Pope Francis swears in 34 new recruits for world's smallest army
The smallest army and one the world's oldest standing armies has welcomed 34 new recruits from Switzerland to serve the Roman Catholic pope.
In their oath-taking the new Swiss Guards were sworn in on May 6 in an elaborate ceremony in Vatican City in which the guards promised to protect the Pope, even "sacrificing if necessary also my own life," Catholic News Agency reported.
Pope Francis addressed the new recruits and expressed his appreciation that young people "choose to dedicate some years of their lives in generous service to the Successor of Peter and to the ecclesial community."
The Swiss Guard was founded in 1506 by Pope Julius II, deposed twice and re-established in 1800. It remains tasked with protecting the pope and his residence.
Francis said, "With you I thank the Lord, the source of all good, for the various gifts and vocations.
"He has entrusted to you, and I pray that those who are now beginning their service may respond fully to Christ's call, following Him with faithful generosity."
The Chaplain to the Swiss Guard, Father Thomas Widmer offered the Guards a reflection on the spiritual meaning of "oath-taking," Vatican News reported.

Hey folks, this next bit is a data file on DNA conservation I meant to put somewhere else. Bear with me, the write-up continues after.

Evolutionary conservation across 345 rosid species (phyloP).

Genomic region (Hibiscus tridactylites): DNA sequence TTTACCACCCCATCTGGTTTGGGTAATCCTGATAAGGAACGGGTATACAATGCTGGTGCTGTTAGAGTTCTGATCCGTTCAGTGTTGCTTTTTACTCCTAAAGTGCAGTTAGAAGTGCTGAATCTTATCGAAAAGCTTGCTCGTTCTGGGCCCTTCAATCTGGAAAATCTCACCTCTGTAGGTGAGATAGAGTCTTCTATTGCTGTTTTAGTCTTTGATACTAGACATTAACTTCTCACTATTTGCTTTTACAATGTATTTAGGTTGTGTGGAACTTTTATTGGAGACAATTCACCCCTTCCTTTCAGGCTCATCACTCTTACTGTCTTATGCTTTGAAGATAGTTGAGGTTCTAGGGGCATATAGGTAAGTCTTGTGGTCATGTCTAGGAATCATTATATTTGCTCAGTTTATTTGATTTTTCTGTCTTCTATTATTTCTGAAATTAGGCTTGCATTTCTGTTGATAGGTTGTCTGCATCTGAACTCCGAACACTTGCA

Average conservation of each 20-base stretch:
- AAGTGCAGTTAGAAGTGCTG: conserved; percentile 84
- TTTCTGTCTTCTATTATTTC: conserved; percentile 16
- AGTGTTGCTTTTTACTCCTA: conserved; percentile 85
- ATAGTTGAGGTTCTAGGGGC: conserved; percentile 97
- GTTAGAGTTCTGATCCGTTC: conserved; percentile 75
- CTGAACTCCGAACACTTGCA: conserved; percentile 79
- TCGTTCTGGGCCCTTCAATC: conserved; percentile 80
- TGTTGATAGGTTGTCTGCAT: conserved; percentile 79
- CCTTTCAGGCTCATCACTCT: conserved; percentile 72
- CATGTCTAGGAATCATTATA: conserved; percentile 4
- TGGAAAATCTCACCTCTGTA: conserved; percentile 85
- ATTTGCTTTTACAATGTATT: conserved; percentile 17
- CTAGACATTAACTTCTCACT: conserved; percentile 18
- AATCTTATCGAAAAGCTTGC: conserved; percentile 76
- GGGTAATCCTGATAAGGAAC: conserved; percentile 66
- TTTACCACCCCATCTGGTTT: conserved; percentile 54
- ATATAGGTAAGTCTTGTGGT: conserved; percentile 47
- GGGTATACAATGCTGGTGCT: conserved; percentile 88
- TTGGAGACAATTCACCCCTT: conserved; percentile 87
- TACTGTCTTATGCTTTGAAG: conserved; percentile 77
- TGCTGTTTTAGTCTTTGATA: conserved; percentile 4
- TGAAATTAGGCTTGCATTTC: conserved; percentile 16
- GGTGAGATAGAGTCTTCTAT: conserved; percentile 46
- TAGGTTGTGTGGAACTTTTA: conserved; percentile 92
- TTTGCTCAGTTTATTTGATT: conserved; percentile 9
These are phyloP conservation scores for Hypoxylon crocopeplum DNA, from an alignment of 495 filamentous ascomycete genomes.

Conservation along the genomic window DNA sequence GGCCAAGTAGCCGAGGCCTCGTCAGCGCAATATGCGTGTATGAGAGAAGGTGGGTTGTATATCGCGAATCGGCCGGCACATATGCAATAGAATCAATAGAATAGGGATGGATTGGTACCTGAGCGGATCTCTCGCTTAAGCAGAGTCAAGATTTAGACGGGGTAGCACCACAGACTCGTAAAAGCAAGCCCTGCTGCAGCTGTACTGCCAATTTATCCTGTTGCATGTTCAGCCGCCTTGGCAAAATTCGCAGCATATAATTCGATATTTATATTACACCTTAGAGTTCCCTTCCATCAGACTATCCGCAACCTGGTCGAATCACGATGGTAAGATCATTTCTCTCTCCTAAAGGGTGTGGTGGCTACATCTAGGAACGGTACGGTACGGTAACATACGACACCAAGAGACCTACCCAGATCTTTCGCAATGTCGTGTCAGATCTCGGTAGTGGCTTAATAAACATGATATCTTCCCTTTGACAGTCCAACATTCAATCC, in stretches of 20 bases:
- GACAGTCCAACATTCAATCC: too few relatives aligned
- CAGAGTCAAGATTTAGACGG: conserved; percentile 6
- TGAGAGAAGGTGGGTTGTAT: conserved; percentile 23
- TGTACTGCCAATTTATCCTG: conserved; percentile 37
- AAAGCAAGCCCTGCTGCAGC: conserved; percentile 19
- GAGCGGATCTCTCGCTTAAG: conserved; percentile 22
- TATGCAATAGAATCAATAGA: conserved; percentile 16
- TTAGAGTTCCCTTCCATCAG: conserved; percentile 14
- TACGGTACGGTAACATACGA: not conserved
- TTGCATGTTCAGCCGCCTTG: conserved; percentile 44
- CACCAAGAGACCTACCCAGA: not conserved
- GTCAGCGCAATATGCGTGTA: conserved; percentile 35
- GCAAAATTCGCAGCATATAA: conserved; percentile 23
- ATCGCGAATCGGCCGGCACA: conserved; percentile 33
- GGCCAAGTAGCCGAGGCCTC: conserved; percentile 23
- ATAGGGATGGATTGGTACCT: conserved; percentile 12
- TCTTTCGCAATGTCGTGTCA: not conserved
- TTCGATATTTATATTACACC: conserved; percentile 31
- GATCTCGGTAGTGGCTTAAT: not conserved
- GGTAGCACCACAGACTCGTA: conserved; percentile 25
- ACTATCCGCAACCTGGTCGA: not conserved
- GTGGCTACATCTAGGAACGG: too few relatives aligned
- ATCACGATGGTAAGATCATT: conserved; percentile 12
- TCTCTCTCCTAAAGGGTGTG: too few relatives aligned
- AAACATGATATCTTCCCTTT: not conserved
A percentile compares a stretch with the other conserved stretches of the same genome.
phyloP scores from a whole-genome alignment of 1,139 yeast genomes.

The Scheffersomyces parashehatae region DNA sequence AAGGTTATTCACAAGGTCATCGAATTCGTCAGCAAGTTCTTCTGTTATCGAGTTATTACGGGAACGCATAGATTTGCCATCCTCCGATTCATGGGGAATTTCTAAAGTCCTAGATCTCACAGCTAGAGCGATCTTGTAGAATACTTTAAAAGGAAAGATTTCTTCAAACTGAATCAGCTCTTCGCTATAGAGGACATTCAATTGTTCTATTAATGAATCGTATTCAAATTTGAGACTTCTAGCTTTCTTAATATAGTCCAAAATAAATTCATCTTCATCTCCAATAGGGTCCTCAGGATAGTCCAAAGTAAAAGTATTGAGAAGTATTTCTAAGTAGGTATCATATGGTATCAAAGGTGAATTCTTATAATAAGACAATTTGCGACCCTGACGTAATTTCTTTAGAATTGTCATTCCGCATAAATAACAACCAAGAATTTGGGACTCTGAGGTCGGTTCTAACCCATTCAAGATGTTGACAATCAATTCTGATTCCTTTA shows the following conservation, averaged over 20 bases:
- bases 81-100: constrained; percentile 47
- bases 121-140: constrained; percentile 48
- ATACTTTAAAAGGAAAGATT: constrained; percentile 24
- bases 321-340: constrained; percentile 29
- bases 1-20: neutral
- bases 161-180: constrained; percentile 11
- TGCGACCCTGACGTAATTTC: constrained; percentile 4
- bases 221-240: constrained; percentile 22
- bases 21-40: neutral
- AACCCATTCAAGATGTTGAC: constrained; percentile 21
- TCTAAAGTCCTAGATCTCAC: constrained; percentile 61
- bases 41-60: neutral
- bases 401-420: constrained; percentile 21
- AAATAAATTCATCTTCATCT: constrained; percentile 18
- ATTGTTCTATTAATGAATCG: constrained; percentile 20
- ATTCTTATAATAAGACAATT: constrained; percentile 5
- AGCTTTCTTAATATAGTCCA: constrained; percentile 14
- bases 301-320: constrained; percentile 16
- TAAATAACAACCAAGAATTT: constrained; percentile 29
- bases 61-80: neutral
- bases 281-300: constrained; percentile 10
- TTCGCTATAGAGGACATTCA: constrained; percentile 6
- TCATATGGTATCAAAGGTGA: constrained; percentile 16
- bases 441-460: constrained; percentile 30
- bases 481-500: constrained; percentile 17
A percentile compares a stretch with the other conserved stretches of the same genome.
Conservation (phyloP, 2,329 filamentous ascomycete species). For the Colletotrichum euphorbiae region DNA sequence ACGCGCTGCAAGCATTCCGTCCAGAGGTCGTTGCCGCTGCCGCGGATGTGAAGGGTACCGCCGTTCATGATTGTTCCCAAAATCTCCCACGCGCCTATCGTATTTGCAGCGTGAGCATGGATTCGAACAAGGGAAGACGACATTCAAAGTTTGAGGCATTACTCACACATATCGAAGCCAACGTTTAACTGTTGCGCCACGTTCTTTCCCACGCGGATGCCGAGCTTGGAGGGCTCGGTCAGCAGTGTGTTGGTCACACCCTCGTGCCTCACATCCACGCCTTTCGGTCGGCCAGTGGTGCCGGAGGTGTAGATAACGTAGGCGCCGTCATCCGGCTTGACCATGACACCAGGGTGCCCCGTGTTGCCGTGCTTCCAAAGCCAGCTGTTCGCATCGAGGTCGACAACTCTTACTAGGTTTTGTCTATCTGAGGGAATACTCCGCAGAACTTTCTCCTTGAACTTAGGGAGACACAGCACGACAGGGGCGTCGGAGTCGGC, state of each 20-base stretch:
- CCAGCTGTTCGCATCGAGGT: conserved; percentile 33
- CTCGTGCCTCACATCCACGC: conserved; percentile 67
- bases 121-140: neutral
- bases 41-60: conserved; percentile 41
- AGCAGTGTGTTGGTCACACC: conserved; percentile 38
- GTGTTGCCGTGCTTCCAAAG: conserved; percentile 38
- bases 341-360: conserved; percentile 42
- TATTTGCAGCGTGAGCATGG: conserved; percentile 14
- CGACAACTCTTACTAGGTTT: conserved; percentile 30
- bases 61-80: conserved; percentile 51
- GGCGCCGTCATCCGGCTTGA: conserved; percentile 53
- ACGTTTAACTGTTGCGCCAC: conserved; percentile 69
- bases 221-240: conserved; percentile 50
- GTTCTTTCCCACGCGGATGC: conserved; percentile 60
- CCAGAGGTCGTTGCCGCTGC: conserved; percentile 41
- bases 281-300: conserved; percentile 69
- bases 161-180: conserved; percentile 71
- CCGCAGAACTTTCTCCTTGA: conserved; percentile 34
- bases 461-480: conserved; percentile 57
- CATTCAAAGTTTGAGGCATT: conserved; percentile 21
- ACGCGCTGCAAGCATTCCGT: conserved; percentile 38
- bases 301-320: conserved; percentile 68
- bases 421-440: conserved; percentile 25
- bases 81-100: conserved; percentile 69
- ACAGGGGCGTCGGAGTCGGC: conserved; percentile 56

He said their sharp, military bearing is at its most impressive and beautiful when it is combined with interior courage in defending the Gospel.
"You, as Christian soldiers, remember that you increase in courage and infinite power because Almighty God is with you," Widmer said.
"Your oath, dear Guards, in essence says: I am capable of remaining faithful and steadfast in representing and living out universal values and thus bearing fruit also for the good of society."
Entry requirements include being Swiss, Catholic, at least 1.74 meters (5 feet 7 inches) tall, under 30 years old, and male.
The swearing-in ceremony of the smallest army in the world always takes place on May 6 - in memory of the 1527 Sack of Rome, an uprising at the time.
This year Switzerland's President Guy Parmelin met the Pope in the Vatican for the swearing-in.
The Pontifical Swiss Guard has increased from 110 to 135 men since 2018.